Burrowing Owl in Argentina

I’m not normally one to try to photograph birds—I have neither the expertise nor the long lenses that are generally required for good bird photographs.  However, during my March trip to Argentina I scared up this burrowing owl (Athene cunicularia), who flew a short distance, landed on a nearby fence post, and then just sat there staring at me—almost as if it was daring me to try.  Never one to turn down a challenge (real or perceived), I took the bait.  My longest lens is a 100mm macro, so I set the camera to automatic mode, pointed it at the bird, and started walking.  After each slow, deliberate step I clicked the shutter, racking up about a dozen shots by the time I took the photos below.  They are minimally cropped only for composition and, thus, attest to how amazingly close the owl allowed me to get before it finally found the situation just too unsettling and flew much farther away.  My colleagues commented afterwards that they wished they’d taken a video of me stalking the owl (which they found almost as amusing as the bird’s incredulous stare).  Perhaps all the tiger beetle stalking I’ve done helped.

Copyright © Ted C. MacRae 2011

About Ted C. MacRae

Ted C. MacRae is a research entomologist by vocation and beetle taxonomist by avocation. Areas of expertise in the latter include worldwide jewel beetles (Buprestidae) and North American longhorned beetles (Cerambycidae). More recent work has focused on North American tiger beetles (Cicindelidae) and their distribution, ecology, and conservation.
This entry was posted in Aves, Vertebrata and tagged , , , . Bookmark the permalink.

15 Responses to Burrowing Owl in Argentina

  1. Bug Girl says:

    Those owls are just my favorites. I have never seen them not be adorable, if you can parse that double negative. Thanks for sharing!

  2. biobabbler says:

    Wow, what WONderful birds. Beautiful, clear shots. SO envious.

  3. Very cool Ted! If you get tired with tiger beetles, I’d say you’ve got a future in owl stalking!

  4. James C. Trager says:

    A most comely fowl!
    Well that’s one way to take a picture of an owl. Here’s another: http://www.bbc.co.uk/news/uk-england-cumbria-14111152 (Ouch!)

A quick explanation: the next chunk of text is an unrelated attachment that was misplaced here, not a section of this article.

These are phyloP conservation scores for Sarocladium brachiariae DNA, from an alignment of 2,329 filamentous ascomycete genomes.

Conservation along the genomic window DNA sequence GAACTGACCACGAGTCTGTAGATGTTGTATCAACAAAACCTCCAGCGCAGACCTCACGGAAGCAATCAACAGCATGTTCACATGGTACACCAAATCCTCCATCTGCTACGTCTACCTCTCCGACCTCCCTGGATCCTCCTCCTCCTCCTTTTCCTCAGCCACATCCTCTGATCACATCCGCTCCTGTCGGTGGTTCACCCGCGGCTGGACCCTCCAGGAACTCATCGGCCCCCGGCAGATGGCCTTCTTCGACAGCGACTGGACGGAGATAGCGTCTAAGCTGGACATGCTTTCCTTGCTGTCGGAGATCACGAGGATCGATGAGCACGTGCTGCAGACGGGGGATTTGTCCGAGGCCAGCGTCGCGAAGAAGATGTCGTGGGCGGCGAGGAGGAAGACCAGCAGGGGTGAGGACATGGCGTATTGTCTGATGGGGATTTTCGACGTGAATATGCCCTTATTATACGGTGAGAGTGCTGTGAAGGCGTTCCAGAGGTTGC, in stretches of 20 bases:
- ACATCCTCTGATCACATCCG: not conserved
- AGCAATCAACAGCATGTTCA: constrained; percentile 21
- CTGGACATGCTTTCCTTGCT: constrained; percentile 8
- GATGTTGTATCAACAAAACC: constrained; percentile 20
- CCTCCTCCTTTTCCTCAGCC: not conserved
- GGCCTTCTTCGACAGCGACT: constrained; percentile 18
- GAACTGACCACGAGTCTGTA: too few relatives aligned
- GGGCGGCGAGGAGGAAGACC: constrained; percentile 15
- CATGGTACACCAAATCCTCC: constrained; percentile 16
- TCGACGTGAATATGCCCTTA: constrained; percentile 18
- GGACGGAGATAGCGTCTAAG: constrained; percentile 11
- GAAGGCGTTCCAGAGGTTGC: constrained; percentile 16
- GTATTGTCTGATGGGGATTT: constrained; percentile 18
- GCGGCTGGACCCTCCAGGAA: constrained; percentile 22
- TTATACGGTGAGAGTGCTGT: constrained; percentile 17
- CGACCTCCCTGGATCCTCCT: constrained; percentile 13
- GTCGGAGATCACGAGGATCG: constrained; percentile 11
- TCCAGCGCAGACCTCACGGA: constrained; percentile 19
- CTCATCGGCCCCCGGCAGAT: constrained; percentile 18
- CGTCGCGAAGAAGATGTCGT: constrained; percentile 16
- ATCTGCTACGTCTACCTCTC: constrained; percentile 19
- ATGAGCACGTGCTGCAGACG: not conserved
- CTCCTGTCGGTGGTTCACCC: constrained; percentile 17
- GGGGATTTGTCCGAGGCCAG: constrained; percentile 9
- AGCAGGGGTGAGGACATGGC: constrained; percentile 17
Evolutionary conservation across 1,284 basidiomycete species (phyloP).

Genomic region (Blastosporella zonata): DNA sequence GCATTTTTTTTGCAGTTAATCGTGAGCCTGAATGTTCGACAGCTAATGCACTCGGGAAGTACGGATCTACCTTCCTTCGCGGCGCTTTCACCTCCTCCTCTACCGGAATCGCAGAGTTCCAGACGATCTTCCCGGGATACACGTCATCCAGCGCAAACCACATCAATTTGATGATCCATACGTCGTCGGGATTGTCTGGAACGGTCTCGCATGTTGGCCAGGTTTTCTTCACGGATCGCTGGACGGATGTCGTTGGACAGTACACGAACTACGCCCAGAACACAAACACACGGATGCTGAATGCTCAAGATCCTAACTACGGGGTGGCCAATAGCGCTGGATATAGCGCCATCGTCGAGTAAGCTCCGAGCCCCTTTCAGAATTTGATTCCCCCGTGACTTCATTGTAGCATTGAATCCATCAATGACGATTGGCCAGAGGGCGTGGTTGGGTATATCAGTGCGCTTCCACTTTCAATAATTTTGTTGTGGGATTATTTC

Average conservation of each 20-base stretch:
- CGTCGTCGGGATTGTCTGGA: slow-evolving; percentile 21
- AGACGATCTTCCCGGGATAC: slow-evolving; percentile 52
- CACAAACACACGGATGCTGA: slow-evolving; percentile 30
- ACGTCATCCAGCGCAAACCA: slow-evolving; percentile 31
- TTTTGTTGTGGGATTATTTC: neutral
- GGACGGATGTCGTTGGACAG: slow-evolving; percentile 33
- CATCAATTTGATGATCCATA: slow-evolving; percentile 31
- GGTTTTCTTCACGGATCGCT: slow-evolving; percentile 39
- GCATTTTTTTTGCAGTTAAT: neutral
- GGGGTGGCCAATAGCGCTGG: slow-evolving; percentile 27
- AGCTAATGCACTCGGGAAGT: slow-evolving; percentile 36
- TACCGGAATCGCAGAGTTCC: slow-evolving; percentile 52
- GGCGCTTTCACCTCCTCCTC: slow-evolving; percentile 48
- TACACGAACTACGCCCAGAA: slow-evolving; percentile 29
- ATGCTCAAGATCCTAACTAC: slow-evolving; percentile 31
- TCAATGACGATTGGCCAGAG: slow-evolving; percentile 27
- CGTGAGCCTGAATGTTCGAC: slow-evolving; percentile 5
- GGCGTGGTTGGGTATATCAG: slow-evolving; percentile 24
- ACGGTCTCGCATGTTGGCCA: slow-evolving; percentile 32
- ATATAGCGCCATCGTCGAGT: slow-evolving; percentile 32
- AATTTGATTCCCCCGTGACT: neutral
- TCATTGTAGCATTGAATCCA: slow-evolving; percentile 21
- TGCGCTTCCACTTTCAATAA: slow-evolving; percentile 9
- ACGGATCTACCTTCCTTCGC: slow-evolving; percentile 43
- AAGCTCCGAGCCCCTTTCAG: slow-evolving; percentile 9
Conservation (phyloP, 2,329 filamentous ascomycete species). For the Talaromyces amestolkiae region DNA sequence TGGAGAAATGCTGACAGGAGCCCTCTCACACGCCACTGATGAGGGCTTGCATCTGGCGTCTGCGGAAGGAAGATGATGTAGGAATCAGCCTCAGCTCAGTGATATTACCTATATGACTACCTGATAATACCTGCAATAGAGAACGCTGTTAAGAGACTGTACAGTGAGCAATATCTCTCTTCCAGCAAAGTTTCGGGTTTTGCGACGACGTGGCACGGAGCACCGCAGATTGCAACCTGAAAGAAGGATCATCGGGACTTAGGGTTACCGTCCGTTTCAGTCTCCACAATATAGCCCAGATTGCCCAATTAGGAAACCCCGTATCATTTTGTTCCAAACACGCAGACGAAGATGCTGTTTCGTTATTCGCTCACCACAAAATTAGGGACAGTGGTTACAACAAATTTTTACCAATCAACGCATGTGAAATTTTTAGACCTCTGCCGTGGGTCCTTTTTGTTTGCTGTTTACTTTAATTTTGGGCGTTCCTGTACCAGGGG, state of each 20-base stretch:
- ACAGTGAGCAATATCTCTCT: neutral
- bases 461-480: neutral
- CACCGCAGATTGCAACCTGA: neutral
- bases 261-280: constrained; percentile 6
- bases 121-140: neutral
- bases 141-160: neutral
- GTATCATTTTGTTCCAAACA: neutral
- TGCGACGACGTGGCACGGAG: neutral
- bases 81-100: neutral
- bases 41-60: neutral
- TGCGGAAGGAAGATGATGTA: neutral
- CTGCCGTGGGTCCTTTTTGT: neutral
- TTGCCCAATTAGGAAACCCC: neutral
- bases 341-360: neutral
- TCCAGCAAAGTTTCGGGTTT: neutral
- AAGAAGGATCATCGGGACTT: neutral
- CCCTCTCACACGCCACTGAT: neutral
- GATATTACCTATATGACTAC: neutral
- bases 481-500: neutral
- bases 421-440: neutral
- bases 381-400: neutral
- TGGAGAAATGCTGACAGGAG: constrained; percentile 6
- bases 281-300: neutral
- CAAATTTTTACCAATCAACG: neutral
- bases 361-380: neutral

5. I wanted to agree with Bug Girl. Burrowing Owls are amazing to watch, though I’ve never stalked one. They have occurred in Missouri on rare occasions.

  6. eileeninmd says:

    Great post, I just love these cute owls. I would love to see them in person someday!

  7. Coming to this post many years after you shared it, but wanted to say thank you for naming the owl species for me. In 2000, I was down in Pinamar, Argentina. Lived there for a couple of months and I noticed one of these little burrow owls in the dunes a few blocks from my place. I would often pass by while running errands just to watch. One day, it was much as you described – he got agitated that I was watching and went and landed on a power poll nearby. It was then that I noticed a second head, just inside the burrow and realized they were a mated pair. I stood and watched for a while, maybe 2 minutes. The male was screeching at me. Finally I decided I’d bothered them enough and turned to go, when out of the corner of my eye I saw a shadow and a small feathery body slammed into my head. He raked my scalp with his talons and knocked my sunglasses askew before gliding off to the top of the dune to screech at me some more. I was stunned, amazed at the nerve of the thing. He even drew blood.

    A week later I passed by and there on the ground right outside the entrance were two little puff-balls – the chicks the female had been guarding. Such a bold little bird, he’d been protecting his brood and attacked an animal (me) 100 times his size or more. He had my immediate respect.

    Such cool little birds. Great shots of them.


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